Why you should care
Because this teenage composer shows how good friends can bring out your inner genius.
For years, Max Lesser felt split in two. He’d wax poetic about the feverish spontaneity of improvisation, thrilling over things like the lightning-quick meter changes of jazz. But he also sank deep into analytical thought, mulling over mathematics and pondering philosophy. Today, Lesser has at last found the thread to stitch his two selves together: composing classical music. It lets him be creative and cerebral, to turn a piece over in his mind, to shape and refine it methodically.
All this, and the 18-year-old was still living at home with mom and dad.
This profile is the fourth in an OZY series on young geniuses.
It’s not what anyone would have expected from this child of two veterinarians. But less than two months after foraying into classical composition, and with barely any training, Lesser was chosen to be one of four students in the Hollywood Bowl Composer Fellowship Program. His teachers there describe his talent as “insane.” The Los Angeles Philharmonic has performed eight of his pieces and he now occupies a coveted seat in the Harvard-New England Conservatory joint degree program.
His mentors tout the rarity of his accomplishments: The Composers Fellowship Program has never before taken anyone with such little classical experience (Lesser began composing in earnest less than a year ago), as well as the “strange beauty” of his music. “It’s lyrical and expressive but it has this brainy edge that makes it fresh and exciting,” says Jim Matheson, composer-in-charge for the fellowship program.
Jazz’s spontaneity was a struggle. Studious and contemplative, he’s more at home nose-deep in Hermann Hesse’s novels.
Lesser Skypes from a cozy, slant-ceilinged bed and breakfast in Paris, on spring break with his parents. He looks like a little adult — slightly built, with cornflower-blue eyes that peer through thick tortoiseshell glasses, and a serious, square jaw. Talkative, he speaks in paragraphs, every now and then sipping water from a wineglass his mother stops to refill.
Lesser grew up in Palos Verdes, outside Los Angeles, with nary a drop of musical blood. He played saxophone but didn’t care much about music until middle school, when he tagged along with his mom to a jazz concert. While Googling “jazz music” beforehand, he stumbled on a recording of Charlie Parker playing “Cherokee.” Its twisting melody moved him, and from then on he made a serious commitment. He learned improvisation from jazz heavyweights Aaron Parks and Dayna Stephens, and won first place at the prestigious Music Center Spotlight Awards. But inside, Lesser struggled with jazz’s spontaneity. He was terrible at sports, or anything requiring quick, intuitive thought. He’s failed his driving test, twice. Studious and contemplative, he feels more at home nose-deep in Hermann Hesse’s novels or debating philosophy with his father.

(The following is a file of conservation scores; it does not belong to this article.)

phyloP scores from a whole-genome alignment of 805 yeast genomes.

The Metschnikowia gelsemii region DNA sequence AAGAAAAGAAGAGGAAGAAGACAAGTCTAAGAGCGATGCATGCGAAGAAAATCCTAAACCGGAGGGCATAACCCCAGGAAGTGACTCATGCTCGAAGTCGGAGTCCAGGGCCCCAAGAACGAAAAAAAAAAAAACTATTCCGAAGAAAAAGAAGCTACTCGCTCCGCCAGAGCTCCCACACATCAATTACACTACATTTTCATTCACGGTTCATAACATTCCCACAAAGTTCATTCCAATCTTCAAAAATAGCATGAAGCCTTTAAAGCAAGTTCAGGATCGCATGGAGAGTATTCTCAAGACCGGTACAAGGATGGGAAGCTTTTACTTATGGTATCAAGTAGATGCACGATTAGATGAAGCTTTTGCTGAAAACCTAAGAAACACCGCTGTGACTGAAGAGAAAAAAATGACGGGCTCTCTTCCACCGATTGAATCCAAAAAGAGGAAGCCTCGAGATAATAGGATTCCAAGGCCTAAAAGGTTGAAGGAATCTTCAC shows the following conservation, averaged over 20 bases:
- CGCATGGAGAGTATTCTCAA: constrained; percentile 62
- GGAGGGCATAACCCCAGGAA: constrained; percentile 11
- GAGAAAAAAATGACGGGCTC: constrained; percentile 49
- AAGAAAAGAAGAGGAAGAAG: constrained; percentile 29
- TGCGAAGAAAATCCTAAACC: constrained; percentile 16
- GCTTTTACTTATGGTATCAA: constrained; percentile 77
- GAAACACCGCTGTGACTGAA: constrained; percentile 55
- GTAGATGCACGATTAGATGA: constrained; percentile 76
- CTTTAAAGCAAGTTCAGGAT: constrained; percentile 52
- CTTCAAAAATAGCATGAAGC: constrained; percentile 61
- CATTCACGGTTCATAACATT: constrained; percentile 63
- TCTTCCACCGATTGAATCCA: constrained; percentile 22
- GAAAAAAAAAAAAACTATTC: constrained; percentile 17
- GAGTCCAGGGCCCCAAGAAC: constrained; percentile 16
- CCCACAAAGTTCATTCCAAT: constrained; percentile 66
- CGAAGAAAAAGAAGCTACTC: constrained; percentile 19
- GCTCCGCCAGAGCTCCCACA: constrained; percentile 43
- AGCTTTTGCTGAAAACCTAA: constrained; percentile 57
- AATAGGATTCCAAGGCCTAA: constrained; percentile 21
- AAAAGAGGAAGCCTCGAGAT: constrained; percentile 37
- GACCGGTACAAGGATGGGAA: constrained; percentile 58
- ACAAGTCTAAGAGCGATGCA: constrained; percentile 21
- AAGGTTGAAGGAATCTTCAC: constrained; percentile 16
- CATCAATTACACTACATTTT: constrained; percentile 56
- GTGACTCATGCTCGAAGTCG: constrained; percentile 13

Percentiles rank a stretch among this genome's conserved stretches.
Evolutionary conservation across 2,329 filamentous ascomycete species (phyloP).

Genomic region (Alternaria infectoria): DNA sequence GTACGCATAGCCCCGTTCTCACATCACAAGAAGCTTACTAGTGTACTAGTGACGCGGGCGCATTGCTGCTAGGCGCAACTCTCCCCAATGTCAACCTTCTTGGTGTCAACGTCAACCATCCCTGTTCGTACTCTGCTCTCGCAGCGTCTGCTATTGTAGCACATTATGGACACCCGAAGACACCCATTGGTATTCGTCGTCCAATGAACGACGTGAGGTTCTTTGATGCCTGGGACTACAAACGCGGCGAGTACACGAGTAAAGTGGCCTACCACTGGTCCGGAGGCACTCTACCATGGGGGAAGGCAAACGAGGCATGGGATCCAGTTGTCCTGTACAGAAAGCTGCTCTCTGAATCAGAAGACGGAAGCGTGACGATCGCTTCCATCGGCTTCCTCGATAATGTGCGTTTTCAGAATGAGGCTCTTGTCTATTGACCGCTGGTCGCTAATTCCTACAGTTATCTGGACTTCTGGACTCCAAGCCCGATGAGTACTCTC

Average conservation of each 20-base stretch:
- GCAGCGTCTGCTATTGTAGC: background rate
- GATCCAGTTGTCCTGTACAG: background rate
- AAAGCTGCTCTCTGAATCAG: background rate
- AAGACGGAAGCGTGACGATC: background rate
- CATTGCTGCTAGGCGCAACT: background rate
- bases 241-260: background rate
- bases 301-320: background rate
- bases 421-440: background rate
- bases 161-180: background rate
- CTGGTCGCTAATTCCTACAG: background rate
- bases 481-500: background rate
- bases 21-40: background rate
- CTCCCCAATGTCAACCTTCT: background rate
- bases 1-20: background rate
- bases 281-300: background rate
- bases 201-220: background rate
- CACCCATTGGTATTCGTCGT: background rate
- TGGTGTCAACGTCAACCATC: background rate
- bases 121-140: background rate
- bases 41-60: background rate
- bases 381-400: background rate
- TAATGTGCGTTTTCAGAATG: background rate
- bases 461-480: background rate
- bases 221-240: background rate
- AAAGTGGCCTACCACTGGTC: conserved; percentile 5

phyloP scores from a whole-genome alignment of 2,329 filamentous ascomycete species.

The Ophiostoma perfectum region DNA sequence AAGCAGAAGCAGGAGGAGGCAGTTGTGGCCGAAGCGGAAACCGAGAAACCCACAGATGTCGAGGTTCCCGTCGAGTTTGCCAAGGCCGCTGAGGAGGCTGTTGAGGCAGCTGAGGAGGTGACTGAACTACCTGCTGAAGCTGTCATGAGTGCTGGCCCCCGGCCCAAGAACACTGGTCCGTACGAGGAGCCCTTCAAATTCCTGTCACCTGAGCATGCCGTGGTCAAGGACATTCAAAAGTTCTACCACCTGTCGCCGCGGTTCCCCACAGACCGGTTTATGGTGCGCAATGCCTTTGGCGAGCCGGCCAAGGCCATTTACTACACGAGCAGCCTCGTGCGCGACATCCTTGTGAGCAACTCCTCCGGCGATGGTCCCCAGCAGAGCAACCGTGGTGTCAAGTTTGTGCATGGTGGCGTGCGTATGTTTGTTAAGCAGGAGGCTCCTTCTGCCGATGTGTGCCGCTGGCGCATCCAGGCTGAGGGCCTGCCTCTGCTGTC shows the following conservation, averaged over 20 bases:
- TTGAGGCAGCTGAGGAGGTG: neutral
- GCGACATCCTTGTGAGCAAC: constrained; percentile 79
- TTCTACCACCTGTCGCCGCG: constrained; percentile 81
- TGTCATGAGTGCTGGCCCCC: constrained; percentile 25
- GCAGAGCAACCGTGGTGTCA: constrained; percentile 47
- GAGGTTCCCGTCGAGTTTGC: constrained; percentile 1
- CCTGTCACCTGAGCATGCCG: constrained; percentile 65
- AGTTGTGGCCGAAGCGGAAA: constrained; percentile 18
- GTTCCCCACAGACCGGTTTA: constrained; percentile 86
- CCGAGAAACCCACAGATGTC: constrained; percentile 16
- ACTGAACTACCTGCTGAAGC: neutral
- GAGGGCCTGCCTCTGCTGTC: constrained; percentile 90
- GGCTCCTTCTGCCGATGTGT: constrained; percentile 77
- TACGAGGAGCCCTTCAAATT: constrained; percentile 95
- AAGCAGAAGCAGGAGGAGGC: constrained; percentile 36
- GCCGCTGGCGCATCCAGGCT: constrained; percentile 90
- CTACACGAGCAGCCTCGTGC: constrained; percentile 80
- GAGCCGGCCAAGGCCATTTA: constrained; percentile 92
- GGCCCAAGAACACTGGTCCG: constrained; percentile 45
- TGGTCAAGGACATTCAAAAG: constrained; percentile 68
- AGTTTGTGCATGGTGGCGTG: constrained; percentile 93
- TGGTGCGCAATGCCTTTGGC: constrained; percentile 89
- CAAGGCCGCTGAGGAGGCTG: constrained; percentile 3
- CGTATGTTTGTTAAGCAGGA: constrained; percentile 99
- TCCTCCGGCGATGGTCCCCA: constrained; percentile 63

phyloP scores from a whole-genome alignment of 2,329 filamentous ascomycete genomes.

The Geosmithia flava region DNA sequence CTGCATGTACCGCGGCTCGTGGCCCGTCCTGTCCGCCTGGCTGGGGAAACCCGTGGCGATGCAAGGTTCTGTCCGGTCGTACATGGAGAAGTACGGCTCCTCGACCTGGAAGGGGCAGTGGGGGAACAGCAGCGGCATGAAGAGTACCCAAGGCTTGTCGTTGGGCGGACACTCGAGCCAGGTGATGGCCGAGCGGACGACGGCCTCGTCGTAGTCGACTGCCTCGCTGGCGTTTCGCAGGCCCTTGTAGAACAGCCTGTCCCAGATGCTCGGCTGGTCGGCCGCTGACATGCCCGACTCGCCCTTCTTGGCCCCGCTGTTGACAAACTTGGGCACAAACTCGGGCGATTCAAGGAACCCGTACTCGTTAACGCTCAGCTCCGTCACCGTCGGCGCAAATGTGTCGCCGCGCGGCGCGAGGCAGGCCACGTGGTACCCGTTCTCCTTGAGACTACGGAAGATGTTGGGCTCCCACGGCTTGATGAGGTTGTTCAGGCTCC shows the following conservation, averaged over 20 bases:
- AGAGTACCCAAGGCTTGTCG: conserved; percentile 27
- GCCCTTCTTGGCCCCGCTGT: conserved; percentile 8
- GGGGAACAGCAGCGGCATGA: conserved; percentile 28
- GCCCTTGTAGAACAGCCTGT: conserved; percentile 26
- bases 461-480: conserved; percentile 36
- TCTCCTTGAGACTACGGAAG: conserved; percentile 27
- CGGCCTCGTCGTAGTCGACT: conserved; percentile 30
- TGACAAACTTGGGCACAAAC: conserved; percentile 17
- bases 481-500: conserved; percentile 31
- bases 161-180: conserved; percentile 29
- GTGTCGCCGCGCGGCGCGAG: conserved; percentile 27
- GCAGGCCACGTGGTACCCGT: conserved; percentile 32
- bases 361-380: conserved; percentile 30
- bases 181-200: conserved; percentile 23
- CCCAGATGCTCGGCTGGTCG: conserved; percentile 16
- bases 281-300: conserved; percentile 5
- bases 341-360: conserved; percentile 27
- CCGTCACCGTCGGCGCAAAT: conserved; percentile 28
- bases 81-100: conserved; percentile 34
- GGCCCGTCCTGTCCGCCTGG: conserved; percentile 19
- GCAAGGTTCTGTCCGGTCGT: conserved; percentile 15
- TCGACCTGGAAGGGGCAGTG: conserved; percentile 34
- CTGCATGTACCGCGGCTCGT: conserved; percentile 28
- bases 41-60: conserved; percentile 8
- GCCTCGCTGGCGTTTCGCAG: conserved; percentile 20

One day, he bumped into eccentric, Nietzsche-obsessed Milo Talwani in the halls at his school, the Los Angeles County High School for the Arts. “You play baritone sax, right?” Talwani asked. “I want to write a piece for you.” Later, Talwani introduced him to composer Morton Feldman, a hulking Brooklynite with a delicate style. Entranced, Lesser scoped out other 20th-century classical composers. “They’re almost writing their pieces to me,” Lesser says, his reedy voice rapt. “I’ve never experienced that in music.”
A Hollywood Bowl Composer fellow, Talwani encouraged Lesser to apply. Having never composed anything, Lesser drew from his improv roots, jotting down whatever came to him. Each instrument had its own melody, and nothing meshed together. Talwani suggested that Lesser stop and meditate on his piece’s intent — “radically different from jazz,” where thought can paralyze, Lesser says. He took his friend’s advice and submitted his second piece. Not expecting much, he didn’t even formally respond to an invitation for the final interview round. The judges said this year’s competition was the most competitive yet — before announcing his acceptance.
Since then, Lesser has composed six more pieces, using what he calls a “three-pronged process” that starts with settling on a purpose. For example, with his latest piece, a piano prelude called “Flowers IV,” he wanted to emulate the cascading sequence in Erik Satie’s “Sarabande No. 3,” but using his own “harmonic vocabulary.” A piece can steep in Lesser’s head for weeks before he sits down at his piano to shape the inchoate sounds into music, scribbling notes on scraps of paper as his own voice surfaces. Finally, he plugs his messy shorthand into notation software.
Of course, music is a subjective art, and not everyone is taken with the boy genius’s compositions. Although Lesser shows “strong potential,” his methodical style can come across as “not interesting,” says Martin Rokeach, a composer and music professor at St. Mary’s College of California.
Lesser, though, has no interest in interesting. He cites a passage from Feldman’s collection of writings, Give My Regards to Eighth Street, in which one of his composition students asks him, “How do you make your music so interesting?” Outraged, Feldman responds that he tries to make his music not interesting, but beautiful. Lesser recalls a performance of Feldman’s “Rothko Chapel” at the Ojai Music Festival, which he says made even the trees take on an unearthly glow. “I’d love to one day make music that puts somebody in a totally different space,” he says.